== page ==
Consultants retained to work up plans for the restoration of badly rundown buildings


Aecom, Deloitte and HOK will publish their recommendations for the restoration of the Houses of Parliament next summer.

The trio of consultants were appointed last December to draw up options for restoring the Houses of Parliament - which could involve the temporary or partial relocation of MPs and peers for a minimum of five years during the works.

The Deloitte-led consortium said today it has been reappointed to complete their appraisal and it expects Parliament to assess its recommendations from next summer, with a decision taken on what to do by spring 2016.

BBC Newsnight reported last month that restoring the badly rundown Palace of Westminster, popularly known as the Houses of Parliament, could cost more than £3bn, with major issues to be tackled including crumbling facades, large quantities of asbestos, leaking pipes and miles of outdated wiring and cables.

The 1870-built Gothic-style building took 32 years to build and was plagued by problems during construction, as covered by this magazine at the time.

Deloitte, Aecom and HOK will be retained through to spring 2016 and will work on detailed designs once their report is published in the summer.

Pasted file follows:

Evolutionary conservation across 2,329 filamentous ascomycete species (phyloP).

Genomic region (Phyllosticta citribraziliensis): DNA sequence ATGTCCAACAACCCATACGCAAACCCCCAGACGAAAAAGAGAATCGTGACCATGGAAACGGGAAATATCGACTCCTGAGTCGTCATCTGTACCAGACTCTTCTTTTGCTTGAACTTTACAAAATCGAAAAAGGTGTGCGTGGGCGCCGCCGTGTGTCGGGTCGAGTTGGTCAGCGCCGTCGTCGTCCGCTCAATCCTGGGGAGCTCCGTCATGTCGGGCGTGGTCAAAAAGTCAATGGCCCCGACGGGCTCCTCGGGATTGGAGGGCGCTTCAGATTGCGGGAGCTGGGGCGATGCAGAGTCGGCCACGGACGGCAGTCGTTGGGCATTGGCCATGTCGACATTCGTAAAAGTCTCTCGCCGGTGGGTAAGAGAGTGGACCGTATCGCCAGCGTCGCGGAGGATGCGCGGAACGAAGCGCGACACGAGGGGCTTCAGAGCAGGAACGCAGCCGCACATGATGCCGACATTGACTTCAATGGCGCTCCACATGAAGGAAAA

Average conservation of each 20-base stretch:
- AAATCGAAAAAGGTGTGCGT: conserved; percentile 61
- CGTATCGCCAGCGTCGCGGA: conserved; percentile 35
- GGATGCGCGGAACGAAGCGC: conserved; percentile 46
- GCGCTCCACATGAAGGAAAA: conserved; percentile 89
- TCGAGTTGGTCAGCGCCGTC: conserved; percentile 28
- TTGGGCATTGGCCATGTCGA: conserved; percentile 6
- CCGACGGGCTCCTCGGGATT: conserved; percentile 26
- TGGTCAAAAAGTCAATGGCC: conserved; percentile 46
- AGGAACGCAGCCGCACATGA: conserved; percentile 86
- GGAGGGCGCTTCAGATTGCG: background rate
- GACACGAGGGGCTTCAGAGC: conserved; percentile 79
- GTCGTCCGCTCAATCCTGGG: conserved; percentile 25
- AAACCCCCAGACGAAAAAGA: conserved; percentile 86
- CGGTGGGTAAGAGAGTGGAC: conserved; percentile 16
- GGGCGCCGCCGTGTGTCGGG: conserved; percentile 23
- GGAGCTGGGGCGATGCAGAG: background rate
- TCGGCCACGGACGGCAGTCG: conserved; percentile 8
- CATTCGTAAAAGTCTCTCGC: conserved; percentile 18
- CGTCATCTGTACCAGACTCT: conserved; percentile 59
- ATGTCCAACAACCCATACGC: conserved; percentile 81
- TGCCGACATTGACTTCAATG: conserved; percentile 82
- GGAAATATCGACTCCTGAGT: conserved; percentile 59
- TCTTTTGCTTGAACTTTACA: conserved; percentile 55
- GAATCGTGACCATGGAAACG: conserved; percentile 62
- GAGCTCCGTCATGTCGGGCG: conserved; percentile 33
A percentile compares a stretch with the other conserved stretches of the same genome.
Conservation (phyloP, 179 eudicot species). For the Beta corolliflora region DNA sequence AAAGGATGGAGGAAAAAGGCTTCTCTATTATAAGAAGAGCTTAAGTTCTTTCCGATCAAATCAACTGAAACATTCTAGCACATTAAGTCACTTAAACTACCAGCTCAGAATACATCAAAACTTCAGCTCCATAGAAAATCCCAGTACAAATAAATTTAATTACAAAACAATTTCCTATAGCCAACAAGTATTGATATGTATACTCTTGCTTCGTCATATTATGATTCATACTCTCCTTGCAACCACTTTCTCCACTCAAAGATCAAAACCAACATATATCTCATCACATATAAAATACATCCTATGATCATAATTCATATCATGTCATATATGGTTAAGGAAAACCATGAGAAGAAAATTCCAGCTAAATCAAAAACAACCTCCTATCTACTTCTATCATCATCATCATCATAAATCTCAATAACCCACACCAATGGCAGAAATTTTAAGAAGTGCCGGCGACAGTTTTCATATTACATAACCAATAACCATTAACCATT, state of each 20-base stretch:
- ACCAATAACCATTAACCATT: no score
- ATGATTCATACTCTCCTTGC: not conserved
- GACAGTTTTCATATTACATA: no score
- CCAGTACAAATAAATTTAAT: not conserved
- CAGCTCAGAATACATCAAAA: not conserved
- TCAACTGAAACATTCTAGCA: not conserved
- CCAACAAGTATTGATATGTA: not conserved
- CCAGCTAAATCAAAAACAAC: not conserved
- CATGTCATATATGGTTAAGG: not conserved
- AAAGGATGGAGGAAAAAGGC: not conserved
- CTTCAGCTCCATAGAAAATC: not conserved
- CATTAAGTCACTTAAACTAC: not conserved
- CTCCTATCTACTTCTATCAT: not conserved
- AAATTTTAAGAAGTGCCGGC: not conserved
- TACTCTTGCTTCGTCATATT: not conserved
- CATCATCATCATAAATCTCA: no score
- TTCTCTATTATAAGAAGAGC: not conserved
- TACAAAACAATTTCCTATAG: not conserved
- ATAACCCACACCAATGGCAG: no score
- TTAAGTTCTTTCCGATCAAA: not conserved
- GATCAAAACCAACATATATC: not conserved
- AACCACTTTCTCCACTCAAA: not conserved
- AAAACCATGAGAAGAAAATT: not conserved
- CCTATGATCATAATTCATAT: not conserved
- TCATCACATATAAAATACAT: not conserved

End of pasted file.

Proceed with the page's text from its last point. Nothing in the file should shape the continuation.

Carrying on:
These studies are beginning now so Parliament is ready to commission design work once a decision has been made, with a potential 2020 or 2021 start date for works.

Dr Richard Ware, programme director for Palace of Westminster Restoration and Renewal, said: “The building is getting older faster than we’re able to deal with it. We are bringing in the necessary expertise to advise on repairing this historic building of national importance so that it is equipped for the future.”

Alex Bell, the consortium’s Programme director and a partner of Deloitte Real Estate, said: “It is clear that the UK’s most iconic national treasure is in need of significant investment and it’s been a privilege to help build a picture of understanding.”

John Hicks, director and head of government and public sector at Aecom, said: “Other major public projects consistently demonstrate that effort put into early planning is rewarded later with better assurance around delivery.

“The Olympics and Crossrail are testimony to this approach. A focus on shared goals and a real spirit of collaboration between the public and private sector have also contributed to the success of the programme.”